How Ofsted inspects further education teaching and training
- Part of:
- Ofsted inspections of further education and skills providers
- 3 December 2014
Information for further education institutions about Ofsted inspections and grades.
Inspections are carried out using the Common inspection framework: education, skills and early years.
The grading scale for inspection judgements
Inspectors use a 4-point grading scale to make judgements during inspections:
- grade 1: outstanding
- grade 2: good
- grade 3: requires improvement
- grade 4: inadequate
Find out more about the judgements Ofsted inspectors make during further education and skills inspections in the Further education and skills handbook.
Frequency of inspection
New providers will normally have a first full inspection within 3 years of being funded. They may also receive monitoring or support and challenge visits.
Providers judged outstanding
Providers judged outstanding at their most recent inspection are not normally inspected again. Ofsted will inspect an outstanding provider if its performance declines or for other reasons, such as potential safeguarding issues.
Providers judged good
A provider judged good at their most recent inspection will have a short inspection. If their performance remains good they will have a short inspection roughly every 3 years. The short inspection will convert to a full inspection if inspectors think it’s appropriate, such as if the provider’s performance has declined.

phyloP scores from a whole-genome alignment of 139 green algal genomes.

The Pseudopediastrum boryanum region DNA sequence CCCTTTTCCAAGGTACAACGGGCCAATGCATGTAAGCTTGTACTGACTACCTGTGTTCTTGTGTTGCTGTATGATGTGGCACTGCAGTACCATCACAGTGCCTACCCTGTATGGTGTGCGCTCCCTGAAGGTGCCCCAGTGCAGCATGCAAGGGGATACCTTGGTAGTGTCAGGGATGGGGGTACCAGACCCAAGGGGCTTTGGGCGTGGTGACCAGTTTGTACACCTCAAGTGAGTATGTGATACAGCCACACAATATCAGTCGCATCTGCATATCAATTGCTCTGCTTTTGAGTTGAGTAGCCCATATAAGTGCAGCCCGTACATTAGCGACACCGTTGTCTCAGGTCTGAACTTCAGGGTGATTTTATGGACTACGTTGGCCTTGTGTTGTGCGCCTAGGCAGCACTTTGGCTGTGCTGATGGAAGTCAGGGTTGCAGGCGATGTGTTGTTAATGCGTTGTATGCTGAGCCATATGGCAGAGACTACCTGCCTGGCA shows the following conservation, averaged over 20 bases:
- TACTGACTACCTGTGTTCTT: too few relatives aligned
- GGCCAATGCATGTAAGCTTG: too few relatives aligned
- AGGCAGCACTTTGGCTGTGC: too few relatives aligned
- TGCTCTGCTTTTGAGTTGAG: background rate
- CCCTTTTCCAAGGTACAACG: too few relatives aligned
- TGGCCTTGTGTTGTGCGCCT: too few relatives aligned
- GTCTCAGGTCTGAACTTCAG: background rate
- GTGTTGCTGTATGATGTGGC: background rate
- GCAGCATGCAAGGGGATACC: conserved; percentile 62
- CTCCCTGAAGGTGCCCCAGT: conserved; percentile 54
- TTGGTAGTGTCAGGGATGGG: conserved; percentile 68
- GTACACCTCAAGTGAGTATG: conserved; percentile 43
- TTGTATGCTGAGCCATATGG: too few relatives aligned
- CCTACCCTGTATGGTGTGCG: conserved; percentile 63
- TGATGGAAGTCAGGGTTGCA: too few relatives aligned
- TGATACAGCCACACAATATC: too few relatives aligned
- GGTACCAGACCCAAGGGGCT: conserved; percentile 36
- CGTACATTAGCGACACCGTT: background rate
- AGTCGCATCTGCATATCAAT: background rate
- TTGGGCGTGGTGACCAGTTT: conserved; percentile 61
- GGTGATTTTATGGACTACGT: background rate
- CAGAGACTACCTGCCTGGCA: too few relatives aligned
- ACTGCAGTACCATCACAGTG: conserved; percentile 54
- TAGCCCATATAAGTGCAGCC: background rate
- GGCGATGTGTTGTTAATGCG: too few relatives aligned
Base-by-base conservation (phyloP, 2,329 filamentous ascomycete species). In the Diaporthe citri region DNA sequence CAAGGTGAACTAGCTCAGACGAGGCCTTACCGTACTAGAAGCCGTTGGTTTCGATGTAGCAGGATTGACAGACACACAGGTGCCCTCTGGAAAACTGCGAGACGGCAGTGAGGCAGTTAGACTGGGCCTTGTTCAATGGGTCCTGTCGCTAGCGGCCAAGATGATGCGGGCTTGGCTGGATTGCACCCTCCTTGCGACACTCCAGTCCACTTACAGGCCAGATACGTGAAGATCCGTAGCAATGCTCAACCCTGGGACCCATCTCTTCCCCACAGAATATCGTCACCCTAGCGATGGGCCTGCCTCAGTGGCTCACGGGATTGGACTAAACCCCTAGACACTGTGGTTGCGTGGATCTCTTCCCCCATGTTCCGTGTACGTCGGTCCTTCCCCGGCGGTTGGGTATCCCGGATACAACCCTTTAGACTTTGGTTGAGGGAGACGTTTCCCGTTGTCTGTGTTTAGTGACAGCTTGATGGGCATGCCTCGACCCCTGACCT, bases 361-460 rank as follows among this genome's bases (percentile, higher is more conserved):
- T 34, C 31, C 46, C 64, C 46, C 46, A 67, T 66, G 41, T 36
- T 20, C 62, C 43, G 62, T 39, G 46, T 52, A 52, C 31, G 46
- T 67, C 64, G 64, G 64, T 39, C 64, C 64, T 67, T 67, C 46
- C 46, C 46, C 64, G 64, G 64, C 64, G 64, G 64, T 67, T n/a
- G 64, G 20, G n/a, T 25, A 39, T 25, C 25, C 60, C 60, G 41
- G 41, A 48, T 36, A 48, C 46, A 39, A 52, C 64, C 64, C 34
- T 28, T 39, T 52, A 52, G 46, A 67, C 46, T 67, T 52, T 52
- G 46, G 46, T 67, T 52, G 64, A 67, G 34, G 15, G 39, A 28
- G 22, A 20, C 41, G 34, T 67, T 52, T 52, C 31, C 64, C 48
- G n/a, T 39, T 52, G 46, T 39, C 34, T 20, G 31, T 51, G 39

Providers judged to require improvement
A provider judged to require improvement will normally have a full re-inspection within 1 to 2 years. Ofsted will make ‘support and challenge’ visits to help with improvements before the full re-inspection.
Providers judged inadequate
Ofsted will monitor providers judged as inadequate and re-inspect them within 15 months of publication of their last full inspection report.
The first monitoring inspection will usually take place soon after the publication date of its most recent full inspection report. Further visits may take place after the first monitoring visit and before the re-inspection.
Notice of an inspection
Providers will normally be notified 2 working days before an inspection, unless the inspection is unannounced. Ofsted will notify the provider in the morning of the notification day and will email the notification letter. The lead inspector will then contact the provider as soon as possible.
Before the inspection visit
Ofsted will send a short pre-inspection briefing letter that tells providers what to expect during the inspection. The lead inspector will set up a telephone planning meeting to arrange how any further information required will be made available to inspectors. These should be working documents and not prepared specifically for the inspection.
Providers can nominate a senior member of staff to act as a link between staff and the inspectors.
The nominee should:
- understand the provider’s programmes and operations
- ensure the co-operation of staff at all levels
- have authority to carry out the role with autonomy
The nominee will:
- provide information for the lead inspector to support inspection planning
- brief the provider’s staff about arrangements
- inform learners and employers about the inspection